What about churches that hire off-duty police officers to provide security? To this question, Howe likewise does not pull any punches:

If you know anything about shooting, police officers can’t shoot, most of them. They carry guns because they have to, they’re ordered to. They don’t put any trigger time in. Even though that’s a lot of my business, I don’t have a problem saying that because I see it. Academies are watered down. So now you’re taking a person who’s overconfident with no technical skills and putting them in a church.

By his own admission, at this stage in his career Howe is not interested in trying to influence the gun training industry overall. As he describes himself, “I’m anti-everything. I just live in my little Nacho bubble here.”

He did, however, contribute a large tome on gun training back in 2011 – Leadership and Training for the Fight: Using Special Operations Principles to Succeed in Law Enforcement, Business, and War – which I will review in my next post.

5 comments

  1. […] In this fourth and final post about MSG Paul R. Howe (U.S. Army, Retired), I want to briefly review his 2011 book, Leadership and Training for the Fight: Using Special Operations Principles to Succeed in Law Enforcement, Business, and War (New York: Skyhorse Publishing). [I have previously discussed his views of combat mindset, civilian gun training, and church security.] […]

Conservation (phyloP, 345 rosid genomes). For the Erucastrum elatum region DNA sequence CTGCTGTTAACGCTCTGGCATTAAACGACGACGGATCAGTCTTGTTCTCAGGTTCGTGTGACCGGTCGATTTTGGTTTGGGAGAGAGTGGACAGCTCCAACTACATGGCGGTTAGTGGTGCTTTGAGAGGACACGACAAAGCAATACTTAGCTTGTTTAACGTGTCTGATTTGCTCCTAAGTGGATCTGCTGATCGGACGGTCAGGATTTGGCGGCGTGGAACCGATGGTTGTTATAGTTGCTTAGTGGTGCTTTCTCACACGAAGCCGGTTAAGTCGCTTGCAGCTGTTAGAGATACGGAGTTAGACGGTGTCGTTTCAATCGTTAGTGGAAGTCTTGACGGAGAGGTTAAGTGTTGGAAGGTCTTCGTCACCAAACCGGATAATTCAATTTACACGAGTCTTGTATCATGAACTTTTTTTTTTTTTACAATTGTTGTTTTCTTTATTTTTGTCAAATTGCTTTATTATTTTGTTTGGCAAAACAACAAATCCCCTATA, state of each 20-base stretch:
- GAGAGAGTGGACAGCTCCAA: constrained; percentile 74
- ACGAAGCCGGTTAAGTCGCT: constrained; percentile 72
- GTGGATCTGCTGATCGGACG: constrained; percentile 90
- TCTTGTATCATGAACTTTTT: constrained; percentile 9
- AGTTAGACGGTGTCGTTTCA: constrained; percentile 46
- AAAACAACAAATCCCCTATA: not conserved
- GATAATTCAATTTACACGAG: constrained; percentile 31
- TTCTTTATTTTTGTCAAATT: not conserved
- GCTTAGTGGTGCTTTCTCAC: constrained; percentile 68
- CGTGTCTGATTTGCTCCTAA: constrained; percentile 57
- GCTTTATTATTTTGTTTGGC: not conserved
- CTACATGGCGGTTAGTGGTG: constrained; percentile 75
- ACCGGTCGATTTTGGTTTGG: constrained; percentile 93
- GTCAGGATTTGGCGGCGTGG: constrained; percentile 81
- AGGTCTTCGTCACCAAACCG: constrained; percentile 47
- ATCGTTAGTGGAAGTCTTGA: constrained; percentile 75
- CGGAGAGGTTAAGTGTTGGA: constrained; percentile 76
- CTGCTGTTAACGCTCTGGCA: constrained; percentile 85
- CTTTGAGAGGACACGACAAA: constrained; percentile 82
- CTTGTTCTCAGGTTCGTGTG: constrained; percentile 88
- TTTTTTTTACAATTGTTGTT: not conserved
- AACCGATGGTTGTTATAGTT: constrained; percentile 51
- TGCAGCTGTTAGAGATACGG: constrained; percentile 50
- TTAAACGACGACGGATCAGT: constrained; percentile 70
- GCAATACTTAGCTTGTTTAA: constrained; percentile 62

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  2. For most churches the reason they do not want to invest in protection is that it is a bad investment. On the average there are three church shootings any given year. Given that there are approximately 300,000 churches in the United States, your chances of getting shot at church are about the same whether you attend services or not. While the mega churches get the bulk of publicity the vast majority of churches are small — less than 75 people on a Sunday — and operate on a shoestring budget. Given the low number of church shootings it simply does not make sense to invest in church security. from either a personnel or an economic standpoint. Most small churches are tight knit intimate groups. These people know each other and if something out of the ordinary occurs or if a stranger shows up they are aware of it and keep an eye out. If these churches do invest in security it is much more likely to be physical security to prevent thefts and break ins.

    In addition to that there is a strong strain of pacifism in Christianity and the idea of carrying guns in church seems like an anathema to the Gospel of Jesus Christ, so many Christians have a disinclination to having people carrying guns in church.

    That said, there is a rise in hate crimes especially those directed at Jewish people and Muslims. These attacks are almost always perpetrated by white supremacists. So for these groups armed security is probably a much better investment.